On the other hand, despite the usefulness of cytoreductive therapy in preventing thrombosis development (2426), controversy exists regarding its influence on platelet reactivity. Whereas, no difference in platelet activation was shown between patients with and without cytoreductive treatment in two different studies (16, 17), analysis of sequential samples of patients treated with hydroxyurea demonstrated a decrease in platelet-neutrophil aggregates (65) and this drug was shown to block P-selectin-triggered platelet-aggregate formation in vitro (65). Similarly, despite the relevance of JAK2-dependent signaling in MPN cellular abnormalities and the fact that the JAK1/2 inhibitor ruxolitinib reduces the thrombotic risk (66), no decrease in platelet activation markers was shown in patients treated with this drug (67). In another study, normalization of circulating platelet-derived microvesicles was noted in ruxolitinib spleen-responders (68), pointing out that the impact of JAK2 inhibitors in hemostatic parameters deserves further evaluation.

Antiplatelet Therapy

The efficacy of low-dose aspirin for the prevention of thrombotic complications in MPN highlights the key role of platelets in this setting (69). Patients with extreme thrombocytosis (>1,000 × 109/L) are at higher risk of bleeding under aspirin, mainly attributed to acquired von Willebrand disease. Screening for ristocetin cofactor activity and withholding aspirin therapy if <30% is suggested in this scenario (70). Current guidelines recommend aspirin for primary prevention in PV, high-risk ET and low-risk JAK2-mutated ET patients who have no contraindications for antiplatelet therapy (70). On the other hand, considering that aspirin treatment of CALR-positive low-risk ET patients does not reduce thrombosis and may actually increase bleeding, it is not routinely recommended for primary prophylaxis in this subgroup (71). Aspirin has also been shown to reduce thrombosis recurrence after both a first arterial or venous event (72). However, this risk remains high even after combined cytoreductive plus anticoagulant or antiplatelet therapy (73), highlighting the need for novel therapeutic antithrombotic strategies. Persistent thromboxane biosynthesis due to accelerated platelet production may lead to aspirin resistance in MPN (74). On this basis, a twice-daily schedule has been proposed for optimal platelet inhibition in patients with very high-risk features (70).

Statins have been shown to decrease the risk of both atherothrombotic events and venous thromboembolism. Among their pleiotropic actions, statins exert potent anti-inflammatory effects on the vascular wall and suppress platelet, endothelial and leukocyte activation (75). Due to these properties, statins might be relevant agents in MPN, although their role to prevent thrombotic events in this setting remains to be established (76).

Concluding Remarks

Thrombosis remains the main complication of MPN patients, with a high risk of recurrence despite adequate cytoreductive and antithrombotic treatment (73). Multiple and concomitant factors converge to increase the thrombotic risk in MPN, although the relative role of each factor may vary in the individual patient. Although progress has been made in unraveling the mechanisms underlying the thrombotic predisposition, the role of platelet and cellular activation markers in identifying patients at increased risk of thrombosis has not been established and prospective studies are needed to address this issue. Finally, the impact of new therapies on platelet and cellular activation and the potential development of novel therapeutic approaches to manage MPN coagulopathy could contribute to thrombosis prevention and result in improved patient outcome. Considering the critical role of inflammation in the vascular risk, simultaneous targeting of inflammatory pathways could potentially impact on primary or secondary prevention strategies.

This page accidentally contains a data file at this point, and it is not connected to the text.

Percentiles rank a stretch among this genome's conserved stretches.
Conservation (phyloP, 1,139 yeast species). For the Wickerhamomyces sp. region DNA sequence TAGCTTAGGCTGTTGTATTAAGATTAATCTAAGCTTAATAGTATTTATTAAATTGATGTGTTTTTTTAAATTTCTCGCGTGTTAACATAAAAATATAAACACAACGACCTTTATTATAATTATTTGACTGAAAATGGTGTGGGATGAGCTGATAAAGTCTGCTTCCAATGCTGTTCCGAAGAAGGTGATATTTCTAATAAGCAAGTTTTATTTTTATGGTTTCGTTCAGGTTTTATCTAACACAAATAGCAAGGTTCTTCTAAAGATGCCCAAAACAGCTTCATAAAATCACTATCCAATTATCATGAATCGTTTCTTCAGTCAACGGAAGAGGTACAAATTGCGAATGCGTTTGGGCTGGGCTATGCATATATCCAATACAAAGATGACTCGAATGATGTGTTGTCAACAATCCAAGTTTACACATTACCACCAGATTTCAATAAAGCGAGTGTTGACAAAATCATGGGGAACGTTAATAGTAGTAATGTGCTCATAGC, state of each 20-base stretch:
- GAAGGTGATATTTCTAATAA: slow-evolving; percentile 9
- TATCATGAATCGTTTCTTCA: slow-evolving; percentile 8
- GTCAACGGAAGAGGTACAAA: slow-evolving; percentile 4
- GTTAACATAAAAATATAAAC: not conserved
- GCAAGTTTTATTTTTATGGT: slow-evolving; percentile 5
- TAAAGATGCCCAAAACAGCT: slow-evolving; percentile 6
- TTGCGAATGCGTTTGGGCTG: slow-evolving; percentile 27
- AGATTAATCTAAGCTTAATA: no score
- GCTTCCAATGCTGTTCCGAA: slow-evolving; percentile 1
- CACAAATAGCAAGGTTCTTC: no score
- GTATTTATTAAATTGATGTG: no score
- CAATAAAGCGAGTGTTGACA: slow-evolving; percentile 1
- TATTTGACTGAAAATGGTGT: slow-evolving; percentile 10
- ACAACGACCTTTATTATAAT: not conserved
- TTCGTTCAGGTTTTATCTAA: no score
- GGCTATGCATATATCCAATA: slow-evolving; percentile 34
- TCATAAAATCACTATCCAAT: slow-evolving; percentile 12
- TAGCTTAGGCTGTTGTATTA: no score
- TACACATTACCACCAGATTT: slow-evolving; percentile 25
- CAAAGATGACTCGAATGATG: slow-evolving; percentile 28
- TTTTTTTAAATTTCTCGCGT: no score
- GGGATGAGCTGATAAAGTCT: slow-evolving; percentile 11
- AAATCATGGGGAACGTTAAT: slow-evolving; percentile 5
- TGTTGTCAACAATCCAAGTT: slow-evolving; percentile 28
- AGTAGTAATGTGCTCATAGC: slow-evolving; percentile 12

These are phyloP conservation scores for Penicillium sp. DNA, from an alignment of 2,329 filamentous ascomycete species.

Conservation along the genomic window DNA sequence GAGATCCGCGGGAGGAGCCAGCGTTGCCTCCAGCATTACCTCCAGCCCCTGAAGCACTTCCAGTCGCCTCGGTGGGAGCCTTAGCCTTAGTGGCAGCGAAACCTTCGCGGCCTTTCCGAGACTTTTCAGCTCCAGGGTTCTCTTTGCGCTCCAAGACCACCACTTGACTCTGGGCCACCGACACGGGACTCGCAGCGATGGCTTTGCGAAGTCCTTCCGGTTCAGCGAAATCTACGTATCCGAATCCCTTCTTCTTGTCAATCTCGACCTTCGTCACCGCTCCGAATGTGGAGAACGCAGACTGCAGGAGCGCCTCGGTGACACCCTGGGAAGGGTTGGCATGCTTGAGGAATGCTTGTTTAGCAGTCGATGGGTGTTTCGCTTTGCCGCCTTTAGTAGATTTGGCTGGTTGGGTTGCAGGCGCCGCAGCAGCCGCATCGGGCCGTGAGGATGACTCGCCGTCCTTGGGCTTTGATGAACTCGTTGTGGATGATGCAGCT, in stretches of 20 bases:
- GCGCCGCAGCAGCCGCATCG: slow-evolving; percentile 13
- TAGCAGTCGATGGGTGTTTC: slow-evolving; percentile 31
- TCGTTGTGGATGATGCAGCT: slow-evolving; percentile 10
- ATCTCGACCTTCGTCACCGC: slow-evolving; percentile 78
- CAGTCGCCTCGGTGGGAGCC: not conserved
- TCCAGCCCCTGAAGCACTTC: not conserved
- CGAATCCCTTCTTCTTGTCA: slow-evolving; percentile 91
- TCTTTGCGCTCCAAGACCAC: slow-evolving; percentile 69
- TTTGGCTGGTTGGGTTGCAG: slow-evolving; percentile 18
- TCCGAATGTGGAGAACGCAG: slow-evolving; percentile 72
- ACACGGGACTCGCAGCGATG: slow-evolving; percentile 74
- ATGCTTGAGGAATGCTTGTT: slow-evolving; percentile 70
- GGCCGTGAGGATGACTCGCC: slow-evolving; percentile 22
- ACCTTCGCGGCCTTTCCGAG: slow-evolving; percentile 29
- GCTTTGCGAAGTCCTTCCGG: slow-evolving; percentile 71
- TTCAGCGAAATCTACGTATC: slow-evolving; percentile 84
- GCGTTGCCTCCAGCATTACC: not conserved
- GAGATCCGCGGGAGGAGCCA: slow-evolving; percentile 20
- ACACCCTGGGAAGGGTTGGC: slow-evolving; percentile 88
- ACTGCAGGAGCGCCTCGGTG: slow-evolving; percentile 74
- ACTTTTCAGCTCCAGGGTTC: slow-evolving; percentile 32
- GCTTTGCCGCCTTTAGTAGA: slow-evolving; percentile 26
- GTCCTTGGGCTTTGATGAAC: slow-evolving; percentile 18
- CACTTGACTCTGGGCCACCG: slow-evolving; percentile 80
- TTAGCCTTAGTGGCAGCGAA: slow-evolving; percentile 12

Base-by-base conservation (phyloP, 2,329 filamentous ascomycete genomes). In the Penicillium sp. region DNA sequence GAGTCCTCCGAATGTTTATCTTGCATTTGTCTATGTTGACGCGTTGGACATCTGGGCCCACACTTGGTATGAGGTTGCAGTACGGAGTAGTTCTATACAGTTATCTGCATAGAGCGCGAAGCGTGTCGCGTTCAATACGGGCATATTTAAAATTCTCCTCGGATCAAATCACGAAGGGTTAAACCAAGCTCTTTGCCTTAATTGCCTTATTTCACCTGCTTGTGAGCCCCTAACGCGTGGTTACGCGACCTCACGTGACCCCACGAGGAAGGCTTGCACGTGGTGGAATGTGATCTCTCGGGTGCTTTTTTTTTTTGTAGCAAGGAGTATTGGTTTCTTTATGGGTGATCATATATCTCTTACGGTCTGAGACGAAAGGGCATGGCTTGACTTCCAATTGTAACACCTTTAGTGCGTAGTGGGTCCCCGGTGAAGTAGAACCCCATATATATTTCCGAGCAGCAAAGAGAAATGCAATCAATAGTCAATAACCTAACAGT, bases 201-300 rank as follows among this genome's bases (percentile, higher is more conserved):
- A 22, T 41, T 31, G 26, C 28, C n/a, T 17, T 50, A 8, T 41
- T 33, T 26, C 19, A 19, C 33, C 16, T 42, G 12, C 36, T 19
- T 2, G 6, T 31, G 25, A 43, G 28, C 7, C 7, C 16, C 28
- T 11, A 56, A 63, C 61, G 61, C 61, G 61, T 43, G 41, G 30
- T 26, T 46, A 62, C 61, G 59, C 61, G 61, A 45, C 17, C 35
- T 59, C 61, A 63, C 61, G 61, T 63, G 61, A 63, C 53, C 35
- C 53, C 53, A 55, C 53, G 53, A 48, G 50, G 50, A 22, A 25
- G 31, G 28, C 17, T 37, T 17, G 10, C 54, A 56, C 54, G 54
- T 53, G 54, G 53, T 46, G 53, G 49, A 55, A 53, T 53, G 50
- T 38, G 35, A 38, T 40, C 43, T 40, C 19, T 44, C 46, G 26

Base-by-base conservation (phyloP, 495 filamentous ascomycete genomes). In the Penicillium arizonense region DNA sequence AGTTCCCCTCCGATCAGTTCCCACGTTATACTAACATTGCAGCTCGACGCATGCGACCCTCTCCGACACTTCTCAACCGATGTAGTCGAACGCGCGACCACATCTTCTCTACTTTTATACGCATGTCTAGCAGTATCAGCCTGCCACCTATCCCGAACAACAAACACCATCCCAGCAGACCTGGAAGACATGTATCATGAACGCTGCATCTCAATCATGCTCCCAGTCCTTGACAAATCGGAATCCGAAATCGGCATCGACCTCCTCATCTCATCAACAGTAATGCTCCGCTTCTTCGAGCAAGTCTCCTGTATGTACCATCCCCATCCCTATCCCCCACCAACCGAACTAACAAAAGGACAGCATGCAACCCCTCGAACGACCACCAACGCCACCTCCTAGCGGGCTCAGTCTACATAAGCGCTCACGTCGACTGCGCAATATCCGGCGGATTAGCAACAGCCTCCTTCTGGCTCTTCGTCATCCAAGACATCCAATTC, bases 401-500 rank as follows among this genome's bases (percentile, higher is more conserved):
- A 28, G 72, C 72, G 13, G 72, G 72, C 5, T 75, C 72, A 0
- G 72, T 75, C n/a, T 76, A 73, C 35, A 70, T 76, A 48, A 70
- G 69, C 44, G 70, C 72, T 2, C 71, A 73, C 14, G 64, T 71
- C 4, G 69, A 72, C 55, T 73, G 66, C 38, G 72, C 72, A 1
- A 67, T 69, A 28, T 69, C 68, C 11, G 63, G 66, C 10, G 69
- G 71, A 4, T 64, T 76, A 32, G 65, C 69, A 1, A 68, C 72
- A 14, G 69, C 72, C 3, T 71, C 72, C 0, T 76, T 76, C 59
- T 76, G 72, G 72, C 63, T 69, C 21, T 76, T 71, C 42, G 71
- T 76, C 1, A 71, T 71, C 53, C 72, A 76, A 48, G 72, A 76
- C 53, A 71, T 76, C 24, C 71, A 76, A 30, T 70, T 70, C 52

Author Contributions

CM contributed to the writing of the article and prepared the figures. PH wrote the article. Both authors contributed to manuscript editing and final approval.

Funding

This work was supported by grants from the National Agency for Scientific and Technological Research (ANPCyT) and the Argentinian National Cancer Institute (INC).

Conflict of Interest Statement

The authors declare that the research was conducted in the absence of any commercial or financial relationships that could be construed as a potential conflict of interest.

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Keywords: chronic myeloproliferative neoplasms, platelets, JAK2, thrombosis, inflammation, innate immunity, bleeding

Citation: Marin Oyarzún CP and Heller PG (2019) Platelets as Mediators of Thromboinflammation in Chronic Myeloproliferative Neoplasms. Front. Immunol. 10:1373. doi: 10.3389/fimmu.2019.01373

Received: 10 April 2019; Accepted: 30 May 2019;
Published: 14 June 2019.

Edited by:

Benoît Ho-Tin-Noé, Institut National de la Santé et de la Recherche Médicale (INSERM), France

Reviewed by:

Hans Carl Hasselbalch, Zealand University Hospital, Denmark
Bo Shen, UT Southwestern Medical Center, United States

Copyright © 2019 Marin Oyarzún and Heller. This is an open-access article distributed under the terms of the Creative Commons Attribution License (CC BY). The use, distribution or reproduction in other forums is permitted, provided the original author(s) and the copyright owner(s) are credited and that the original publication in this journal is cited, in accordance with accepted academic practice. No use, distribution or reproduction is permitted which does not comply with these terms.

*Correspondence: Paula G. Heller, paulaheller@hotmail.com